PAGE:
Character - the inherent complex of attributes that determine a persons moral and ethical actions and reactions; good repute.
My Father was a simple man. He rose early in the morning. He loved the solitude of the morning, my mother and the three of us kids still asleep. He would make his breakfast and wake whoever needed to be awakened and head to work at the Feed Store he owned and operated.
The morning of January 21, 1965, my father woke me up to get ready for work, and left for work. That was the last time I would ever see him alive. I was 18 and had no idea how old 61 was. I had no idea he could just fall over and die, like he did. I was 18, I had no idea how much I loved and needed him. Today, forty years later, I still need him and realize how much I miss and love him.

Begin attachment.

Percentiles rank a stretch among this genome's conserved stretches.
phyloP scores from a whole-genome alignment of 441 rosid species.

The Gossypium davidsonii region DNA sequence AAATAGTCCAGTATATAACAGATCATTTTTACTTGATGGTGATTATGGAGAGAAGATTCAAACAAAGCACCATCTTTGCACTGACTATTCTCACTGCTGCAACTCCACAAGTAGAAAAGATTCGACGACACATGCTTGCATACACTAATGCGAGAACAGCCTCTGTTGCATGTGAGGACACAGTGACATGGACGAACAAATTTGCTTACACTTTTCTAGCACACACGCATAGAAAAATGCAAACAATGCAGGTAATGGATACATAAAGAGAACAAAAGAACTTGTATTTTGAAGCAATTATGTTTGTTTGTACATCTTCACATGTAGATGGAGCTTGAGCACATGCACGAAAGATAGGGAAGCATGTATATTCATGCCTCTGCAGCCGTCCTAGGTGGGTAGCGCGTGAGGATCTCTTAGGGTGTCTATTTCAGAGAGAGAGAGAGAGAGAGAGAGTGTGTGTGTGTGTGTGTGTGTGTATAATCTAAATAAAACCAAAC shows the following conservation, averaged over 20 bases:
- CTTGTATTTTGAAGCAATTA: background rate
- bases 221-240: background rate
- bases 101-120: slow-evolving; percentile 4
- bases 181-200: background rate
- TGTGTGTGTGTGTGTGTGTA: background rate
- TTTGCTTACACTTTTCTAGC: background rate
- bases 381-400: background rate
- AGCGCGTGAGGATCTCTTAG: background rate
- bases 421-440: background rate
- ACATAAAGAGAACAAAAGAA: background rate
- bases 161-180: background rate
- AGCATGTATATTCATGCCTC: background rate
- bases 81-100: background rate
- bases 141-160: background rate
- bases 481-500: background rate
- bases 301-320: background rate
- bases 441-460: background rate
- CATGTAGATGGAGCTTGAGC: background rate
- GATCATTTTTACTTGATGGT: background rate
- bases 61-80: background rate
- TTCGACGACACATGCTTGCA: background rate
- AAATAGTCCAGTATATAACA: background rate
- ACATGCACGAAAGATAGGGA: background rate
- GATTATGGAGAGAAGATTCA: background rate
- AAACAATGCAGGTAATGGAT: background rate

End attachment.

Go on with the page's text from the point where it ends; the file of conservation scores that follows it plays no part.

He was a simple man. Simple values. He had a family to support. It was a family that he got late in life because he and my mother had taken care of both of her parents in their home. At 45 they adopted me, and then four years later adopted two girls, my older sisters.
He worked 12 hours a day, six days a week. I got to know my father as much as I did by working with him. He had an employee to help him run the store but until the day he died, there in his store, he worked waiting on customers and hauling feed. He taught me the honor of honest work, with both his words and his actions.
He told me that any honest work was honorable. I learned to enjoy work. He said that a job worth doing was worth doing right. He said those things and he lived those things.